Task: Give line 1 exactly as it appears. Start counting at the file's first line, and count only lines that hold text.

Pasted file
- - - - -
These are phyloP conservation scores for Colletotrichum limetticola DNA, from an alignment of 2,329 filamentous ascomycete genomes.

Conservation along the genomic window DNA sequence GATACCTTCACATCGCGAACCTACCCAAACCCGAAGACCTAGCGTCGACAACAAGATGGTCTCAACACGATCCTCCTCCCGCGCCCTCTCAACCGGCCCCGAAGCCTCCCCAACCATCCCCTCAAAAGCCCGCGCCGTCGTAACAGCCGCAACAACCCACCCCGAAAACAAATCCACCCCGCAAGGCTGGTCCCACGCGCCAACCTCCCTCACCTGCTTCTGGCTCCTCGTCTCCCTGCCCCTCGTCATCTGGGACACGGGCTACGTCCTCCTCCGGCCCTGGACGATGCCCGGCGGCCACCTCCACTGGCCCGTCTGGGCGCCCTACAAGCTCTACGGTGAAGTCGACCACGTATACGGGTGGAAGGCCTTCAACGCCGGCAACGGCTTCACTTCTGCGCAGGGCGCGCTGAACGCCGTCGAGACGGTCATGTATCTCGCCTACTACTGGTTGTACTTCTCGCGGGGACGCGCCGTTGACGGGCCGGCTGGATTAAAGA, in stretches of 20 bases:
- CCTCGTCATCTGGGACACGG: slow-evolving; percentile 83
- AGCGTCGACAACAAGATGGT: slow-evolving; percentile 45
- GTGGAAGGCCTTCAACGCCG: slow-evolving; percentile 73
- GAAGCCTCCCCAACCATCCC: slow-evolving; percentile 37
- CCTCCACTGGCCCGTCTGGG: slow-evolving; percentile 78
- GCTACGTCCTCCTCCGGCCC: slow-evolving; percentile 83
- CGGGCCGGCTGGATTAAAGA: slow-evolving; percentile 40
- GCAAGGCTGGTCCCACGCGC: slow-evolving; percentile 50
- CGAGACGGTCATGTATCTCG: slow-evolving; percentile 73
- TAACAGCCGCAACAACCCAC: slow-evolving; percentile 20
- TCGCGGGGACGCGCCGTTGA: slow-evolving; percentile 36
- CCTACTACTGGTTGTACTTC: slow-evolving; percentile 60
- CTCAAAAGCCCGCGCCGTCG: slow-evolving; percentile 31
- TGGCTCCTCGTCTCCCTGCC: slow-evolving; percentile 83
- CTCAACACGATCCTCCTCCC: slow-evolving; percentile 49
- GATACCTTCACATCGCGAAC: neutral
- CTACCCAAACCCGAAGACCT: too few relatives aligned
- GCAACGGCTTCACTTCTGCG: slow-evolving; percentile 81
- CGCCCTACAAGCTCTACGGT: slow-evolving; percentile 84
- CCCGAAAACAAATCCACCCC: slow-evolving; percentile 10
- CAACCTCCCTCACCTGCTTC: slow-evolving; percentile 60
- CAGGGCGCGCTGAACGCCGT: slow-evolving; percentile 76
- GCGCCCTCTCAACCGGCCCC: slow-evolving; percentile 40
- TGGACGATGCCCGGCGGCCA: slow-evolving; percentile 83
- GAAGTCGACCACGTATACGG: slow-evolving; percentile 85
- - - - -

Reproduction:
These are phyloP conservation scores for Colletotrichum limetticola DNA, from an alignment of 2,329 filamentous ascomycete genomes.